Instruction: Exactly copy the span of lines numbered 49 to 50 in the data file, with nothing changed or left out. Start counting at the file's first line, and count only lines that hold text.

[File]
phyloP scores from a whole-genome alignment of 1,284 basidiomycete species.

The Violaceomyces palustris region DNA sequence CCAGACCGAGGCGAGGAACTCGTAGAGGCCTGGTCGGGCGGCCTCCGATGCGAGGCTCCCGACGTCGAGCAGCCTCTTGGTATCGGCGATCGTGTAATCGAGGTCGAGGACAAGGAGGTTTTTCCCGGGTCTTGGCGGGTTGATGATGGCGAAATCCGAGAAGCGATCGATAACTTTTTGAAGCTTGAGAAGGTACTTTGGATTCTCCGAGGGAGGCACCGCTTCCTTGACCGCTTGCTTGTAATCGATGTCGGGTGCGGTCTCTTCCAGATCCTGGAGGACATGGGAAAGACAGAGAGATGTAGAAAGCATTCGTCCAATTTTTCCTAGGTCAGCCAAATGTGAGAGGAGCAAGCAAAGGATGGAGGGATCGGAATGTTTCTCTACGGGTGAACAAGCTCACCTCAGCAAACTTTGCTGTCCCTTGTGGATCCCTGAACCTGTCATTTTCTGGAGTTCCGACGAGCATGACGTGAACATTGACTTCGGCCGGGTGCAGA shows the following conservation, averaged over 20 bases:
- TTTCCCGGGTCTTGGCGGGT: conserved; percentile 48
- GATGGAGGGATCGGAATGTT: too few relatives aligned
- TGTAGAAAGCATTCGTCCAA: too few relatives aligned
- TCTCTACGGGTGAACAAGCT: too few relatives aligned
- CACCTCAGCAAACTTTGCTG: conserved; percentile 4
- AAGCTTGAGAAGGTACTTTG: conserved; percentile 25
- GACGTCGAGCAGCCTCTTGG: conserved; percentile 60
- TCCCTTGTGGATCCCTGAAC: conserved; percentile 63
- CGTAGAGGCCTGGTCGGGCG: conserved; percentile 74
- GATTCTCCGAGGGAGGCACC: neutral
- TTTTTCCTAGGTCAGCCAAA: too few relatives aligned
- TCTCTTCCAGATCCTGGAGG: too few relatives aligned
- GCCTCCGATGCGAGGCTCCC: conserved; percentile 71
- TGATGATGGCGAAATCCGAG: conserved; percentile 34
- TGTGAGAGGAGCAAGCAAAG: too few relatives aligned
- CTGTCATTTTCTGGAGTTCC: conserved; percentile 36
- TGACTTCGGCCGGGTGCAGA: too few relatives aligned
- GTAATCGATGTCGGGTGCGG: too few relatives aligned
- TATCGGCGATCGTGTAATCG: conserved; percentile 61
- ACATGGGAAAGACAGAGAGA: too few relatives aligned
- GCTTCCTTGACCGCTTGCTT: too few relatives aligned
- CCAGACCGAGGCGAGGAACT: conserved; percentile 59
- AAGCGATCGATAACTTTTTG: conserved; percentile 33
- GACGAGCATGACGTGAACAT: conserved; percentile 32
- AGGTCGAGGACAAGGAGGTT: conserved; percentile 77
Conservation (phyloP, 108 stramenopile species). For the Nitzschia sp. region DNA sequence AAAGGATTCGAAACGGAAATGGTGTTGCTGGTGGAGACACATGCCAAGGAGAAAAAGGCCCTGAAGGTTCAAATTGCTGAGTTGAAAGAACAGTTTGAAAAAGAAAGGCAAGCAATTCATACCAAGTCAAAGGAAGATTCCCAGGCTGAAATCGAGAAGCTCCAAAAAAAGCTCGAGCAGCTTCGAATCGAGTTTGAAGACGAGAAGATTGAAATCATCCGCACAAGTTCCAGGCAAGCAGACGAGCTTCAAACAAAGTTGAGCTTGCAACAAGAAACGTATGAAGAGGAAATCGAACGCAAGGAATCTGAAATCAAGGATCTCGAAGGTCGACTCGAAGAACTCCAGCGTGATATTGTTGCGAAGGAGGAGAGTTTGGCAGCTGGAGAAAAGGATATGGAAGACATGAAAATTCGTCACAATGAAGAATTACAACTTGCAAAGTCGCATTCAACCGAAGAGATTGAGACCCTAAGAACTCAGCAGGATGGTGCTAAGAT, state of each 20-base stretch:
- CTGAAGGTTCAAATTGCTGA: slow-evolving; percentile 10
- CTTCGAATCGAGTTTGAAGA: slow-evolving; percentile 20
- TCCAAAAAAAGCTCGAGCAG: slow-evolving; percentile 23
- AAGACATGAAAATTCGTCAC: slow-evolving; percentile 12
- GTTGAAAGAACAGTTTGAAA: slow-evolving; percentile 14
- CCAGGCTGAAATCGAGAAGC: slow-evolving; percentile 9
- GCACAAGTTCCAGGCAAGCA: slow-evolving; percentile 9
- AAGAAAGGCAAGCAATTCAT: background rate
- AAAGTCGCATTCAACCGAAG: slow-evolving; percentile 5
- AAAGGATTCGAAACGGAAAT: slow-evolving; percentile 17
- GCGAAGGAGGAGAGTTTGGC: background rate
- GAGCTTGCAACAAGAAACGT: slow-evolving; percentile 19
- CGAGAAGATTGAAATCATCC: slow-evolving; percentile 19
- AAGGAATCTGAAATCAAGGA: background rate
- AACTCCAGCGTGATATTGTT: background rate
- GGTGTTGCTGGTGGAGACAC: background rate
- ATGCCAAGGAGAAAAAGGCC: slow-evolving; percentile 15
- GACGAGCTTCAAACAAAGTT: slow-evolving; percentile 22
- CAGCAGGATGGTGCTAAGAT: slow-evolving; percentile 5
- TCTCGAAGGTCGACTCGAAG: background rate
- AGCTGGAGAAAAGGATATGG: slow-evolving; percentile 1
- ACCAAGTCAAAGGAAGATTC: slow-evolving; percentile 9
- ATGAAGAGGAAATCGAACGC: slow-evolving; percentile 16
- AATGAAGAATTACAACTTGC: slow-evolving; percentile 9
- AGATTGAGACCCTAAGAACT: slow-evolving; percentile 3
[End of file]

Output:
- AGCTGGAGAAAAGGATATGG: slow-evolving; percentile 1
- ACCAAGTCAAAGGAAGATTC: slow-evolving; percentile 9